By publishing separate packages for Node.js and browser environments, we’ve removed the guesswork around which version your builds will use. This also allows us to use environment-specific typings. For example, streams are implemented with different interfaces in Node.js and browsers. Depending on which package you are using, the typings will reflect the streams for the environment you’ve chosen.

API changes

We’ve made several public API changes to improve consistency, make the SDK easier to use, and remove deprecated or confusing API calls. The following are some of the bigger changes included in the new AWS SDK for JavaScript developer preview.

Configuration

In version 2.x of the SDK, service configuration could be passed to individual client constructors. However, these configurations would first be merged automatically into a copy of the global SDK configuration: AWS.config. Also, calling AWS.config.update({/* params *}) only updates configuration for service clients that were instantiated after the update call was made, not any existing clients. This behavior was a frequent source of confusion and made it difficult to add configuration to the global object that only affects a subset of service clients in a forward-compatible way.

In the developer preview, there is no longer a global configuration managed by the SDK. Configuration must be passed to each service client that is instantiated. It is still possible to share the same configuration across multiple clients but that configuration is not automatically merged with a global state.

Middleware

Version 2.x of the SDK allows modifying a request throughout multiple stages of a request’s lifecycle by attaching event listeners to a request. Some feedback we received frequently was that it can be difficult to debug what went wrong during a request’s lifecycle.

We’ve now switched to using a middleware stack to control the lifecycle of an operation call. This gives us a few benefits: each middleware in the stack calls the next middleware after making any changes to the request object. This makes debugging issues in the stack much easier since you can see exactly which middleware was called leading up to an error. Here’s an example of adding a custom header using middleware:

lambda.middlewareStack.add(
  (next, context) => (args) => {
    args.request.headers['Custom-Header'] = 'value';
    return next(args);
  },
  {
    step: 'build'
  }
);

lambda.putObject(params);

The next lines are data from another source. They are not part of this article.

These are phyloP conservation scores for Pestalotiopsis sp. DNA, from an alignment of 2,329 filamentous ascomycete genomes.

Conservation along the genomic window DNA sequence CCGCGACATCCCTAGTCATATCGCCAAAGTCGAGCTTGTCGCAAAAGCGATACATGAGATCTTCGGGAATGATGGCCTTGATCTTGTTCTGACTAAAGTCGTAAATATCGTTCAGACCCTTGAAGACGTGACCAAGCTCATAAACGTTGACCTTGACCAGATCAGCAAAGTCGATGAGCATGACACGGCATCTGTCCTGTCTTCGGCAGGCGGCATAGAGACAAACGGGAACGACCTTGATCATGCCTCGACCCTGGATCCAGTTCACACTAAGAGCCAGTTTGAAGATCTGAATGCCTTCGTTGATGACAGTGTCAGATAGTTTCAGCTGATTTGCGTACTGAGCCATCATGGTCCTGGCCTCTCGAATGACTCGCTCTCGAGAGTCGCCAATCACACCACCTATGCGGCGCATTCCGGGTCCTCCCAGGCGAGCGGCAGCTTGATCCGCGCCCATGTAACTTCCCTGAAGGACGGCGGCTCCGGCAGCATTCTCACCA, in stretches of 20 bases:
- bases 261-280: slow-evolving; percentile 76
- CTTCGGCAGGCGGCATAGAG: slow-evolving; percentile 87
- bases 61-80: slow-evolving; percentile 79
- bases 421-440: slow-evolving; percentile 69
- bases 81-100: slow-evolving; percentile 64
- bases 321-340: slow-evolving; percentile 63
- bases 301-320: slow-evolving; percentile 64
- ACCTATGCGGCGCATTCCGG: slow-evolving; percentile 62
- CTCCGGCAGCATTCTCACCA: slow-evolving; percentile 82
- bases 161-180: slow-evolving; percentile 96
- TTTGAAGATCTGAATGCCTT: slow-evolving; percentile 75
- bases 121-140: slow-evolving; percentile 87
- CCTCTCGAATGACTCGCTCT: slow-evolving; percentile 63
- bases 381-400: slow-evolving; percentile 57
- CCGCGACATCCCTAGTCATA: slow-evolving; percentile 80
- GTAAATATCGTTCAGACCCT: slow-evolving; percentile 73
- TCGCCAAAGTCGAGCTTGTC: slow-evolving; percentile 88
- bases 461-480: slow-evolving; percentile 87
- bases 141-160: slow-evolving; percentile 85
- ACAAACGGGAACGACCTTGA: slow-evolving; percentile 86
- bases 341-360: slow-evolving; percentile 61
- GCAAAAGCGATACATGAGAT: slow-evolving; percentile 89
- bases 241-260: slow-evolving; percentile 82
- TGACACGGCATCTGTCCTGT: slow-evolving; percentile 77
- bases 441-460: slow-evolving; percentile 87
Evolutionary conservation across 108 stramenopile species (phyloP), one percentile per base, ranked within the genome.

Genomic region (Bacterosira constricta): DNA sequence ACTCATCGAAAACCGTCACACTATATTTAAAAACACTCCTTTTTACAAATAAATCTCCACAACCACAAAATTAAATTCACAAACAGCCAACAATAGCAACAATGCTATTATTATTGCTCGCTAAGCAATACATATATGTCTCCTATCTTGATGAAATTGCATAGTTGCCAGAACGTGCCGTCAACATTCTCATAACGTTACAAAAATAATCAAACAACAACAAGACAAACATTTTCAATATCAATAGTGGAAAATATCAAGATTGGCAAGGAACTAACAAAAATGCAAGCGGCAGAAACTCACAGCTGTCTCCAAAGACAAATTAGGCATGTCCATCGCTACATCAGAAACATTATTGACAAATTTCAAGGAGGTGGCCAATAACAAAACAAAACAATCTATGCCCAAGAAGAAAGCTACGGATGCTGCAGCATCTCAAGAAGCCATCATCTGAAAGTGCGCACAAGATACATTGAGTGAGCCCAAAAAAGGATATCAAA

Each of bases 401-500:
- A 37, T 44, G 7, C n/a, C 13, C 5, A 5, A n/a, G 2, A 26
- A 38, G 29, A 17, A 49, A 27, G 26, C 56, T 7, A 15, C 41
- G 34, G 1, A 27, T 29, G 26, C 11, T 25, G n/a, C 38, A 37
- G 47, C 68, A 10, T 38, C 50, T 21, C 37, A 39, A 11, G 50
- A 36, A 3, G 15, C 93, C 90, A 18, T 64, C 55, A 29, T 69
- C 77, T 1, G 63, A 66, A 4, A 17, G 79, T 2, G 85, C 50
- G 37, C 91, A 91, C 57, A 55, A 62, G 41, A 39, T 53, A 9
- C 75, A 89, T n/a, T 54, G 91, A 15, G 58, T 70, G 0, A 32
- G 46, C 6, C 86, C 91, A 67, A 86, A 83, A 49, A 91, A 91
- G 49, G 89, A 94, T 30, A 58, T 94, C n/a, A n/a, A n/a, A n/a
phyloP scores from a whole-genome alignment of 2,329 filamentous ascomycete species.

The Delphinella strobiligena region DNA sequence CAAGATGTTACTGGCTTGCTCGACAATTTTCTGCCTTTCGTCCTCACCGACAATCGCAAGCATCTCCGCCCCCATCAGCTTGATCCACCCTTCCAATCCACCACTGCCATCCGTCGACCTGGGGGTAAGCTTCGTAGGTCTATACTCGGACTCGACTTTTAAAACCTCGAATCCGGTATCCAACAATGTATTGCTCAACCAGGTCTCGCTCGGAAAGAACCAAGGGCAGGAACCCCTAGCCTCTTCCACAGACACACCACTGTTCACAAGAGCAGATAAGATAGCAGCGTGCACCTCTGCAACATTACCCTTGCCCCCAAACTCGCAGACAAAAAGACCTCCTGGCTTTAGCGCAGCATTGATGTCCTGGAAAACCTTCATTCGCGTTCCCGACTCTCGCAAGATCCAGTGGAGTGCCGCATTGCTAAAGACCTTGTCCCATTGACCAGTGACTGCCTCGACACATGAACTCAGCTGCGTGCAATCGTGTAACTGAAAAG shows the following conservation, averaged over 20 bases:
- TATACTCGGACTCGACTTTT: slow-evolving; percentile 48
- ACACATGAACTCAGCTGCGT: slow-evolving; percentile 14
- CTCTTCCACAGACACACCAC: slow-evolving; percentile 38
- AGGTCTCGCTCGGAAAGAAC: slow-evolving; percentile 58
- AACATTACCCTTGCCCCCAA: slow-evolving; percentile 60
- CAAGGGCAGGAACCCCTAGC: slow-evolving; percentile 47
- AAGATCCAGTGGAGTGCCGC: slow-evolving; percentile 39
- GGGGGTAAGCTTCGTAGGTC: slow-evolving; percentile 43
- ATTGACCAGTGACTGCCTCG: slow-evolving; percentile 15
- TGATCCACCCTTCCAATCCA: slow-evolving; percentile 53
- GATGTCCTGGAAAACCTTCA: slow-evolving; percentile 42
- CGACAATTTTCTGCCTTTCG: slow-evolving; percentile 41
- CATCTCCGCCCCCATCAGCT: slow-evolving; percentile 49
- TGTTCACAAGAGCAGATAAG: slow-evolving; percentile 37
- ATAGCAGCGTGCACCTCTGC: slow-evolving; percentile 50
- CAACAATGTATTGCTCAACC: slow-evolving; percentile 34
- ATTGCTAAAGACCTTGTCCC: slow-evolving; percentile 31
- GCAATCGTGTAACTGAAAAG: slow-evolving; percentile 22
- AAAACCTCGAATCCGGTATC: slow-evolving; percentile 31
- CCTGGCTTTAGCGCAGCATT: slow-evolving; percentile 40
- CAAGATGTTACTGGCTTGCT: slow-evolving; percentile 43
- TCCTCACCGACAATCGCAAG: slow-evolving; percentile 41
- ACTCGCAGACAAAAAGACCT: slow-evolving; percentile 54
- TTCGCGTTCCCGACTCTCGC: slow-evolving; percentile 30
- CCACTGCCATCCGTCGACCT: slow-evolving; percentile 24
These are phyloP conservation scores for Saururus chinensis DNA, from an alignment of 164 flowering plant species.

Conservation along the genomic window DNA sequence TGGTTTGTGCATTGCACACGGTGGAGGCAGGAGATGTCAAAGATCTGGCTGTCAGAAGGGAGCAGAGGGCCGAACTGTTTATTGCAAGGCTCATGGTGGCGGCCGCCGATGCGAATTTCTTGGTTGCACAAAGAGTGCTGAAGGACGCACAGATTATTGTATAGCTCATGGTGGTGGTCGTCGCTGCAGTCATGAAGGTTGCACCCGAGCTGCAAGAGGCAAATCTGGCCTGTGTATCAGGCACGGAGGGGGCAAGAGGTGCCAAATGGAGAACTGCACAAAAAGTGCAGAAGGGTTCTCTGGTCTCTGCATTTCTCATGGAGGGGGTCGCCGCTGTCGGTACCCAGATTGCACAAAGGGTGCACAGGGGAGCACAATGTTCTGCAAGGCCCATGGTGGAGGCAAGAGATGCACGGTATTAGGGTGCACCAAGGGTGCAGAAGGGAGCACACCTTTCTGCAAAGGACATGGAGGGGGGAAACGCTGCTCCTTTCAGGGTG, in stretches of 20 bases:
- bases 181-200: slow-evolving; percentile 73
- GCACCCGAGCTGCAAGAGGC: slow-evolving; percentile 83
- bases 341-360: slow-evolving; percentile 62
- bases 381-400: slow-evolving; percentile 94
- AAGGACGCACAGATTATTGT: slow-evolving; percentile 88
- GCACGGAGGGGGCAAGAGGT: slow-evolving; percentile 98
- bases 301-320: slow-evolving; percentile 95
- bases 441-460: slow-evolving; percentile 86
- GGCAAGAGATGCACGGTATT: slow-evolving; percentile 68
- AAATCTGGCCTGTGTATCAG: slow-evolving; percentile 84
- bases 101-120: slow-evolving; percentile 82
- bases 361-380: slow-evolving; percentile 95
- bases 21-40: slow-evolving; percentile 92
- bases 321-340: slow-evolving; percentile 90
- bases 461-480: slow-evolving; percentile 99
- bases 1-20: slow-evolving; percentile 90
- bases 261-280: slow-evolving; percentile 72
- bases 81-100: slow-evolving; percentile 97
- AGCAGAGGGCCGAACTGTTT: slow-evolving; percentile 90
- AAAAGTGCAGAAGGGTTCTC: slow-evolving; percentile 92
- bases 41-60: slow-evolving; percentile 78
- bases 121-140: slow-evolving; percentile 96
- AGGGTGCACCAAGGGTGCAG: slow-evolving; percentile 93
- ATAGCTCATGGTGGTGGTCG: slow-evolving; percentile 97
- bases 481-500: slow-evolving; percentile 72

In the above example, we’re adding a middleware to our AWS Lambda client’s middleware stack. The first argument is a function that accepts next, the next middleware in the stack to call, and context, an object that contains some information about the operation being called. It returns a function that accepts args, an object that contains the parameters that are passed to the operation and the request. It also returns the result from calling the next middleware with args.

Giving feedback and contributing

We appreciate both positive and negative feedback. While the SDK is in preview, you may encounter bugs. If you do, please feel free to open an issue on our GitHub repository. Our GitHub issues page also includes work that we know still needs to be done before exiting a preview state.

Feedback

GitHub issues. Customers who are comfortable giving public feedback can open a GitHub issue in the new repository. This is the preferred mechanism to give feedback so that other customers can engage in the conversation or add their +1 to issues. Issues that you open will be evaluated and included in our roadmap for the GA launch.

Gitter channel. For informal discussion or general feedback, you may join the Gitter chat for the new repository. The Gitter channel is also a great place to get help with the developer preview, although you can open an issue as well.

Contributing

You can open pull requests for fixes or additions to the new AWS SDK for JavaScript developer preview. All pull requests must be submitted under the Apache 2.0 license and will be reviewed by an SDK team member before merging. Accompanying unit tests are appreciated.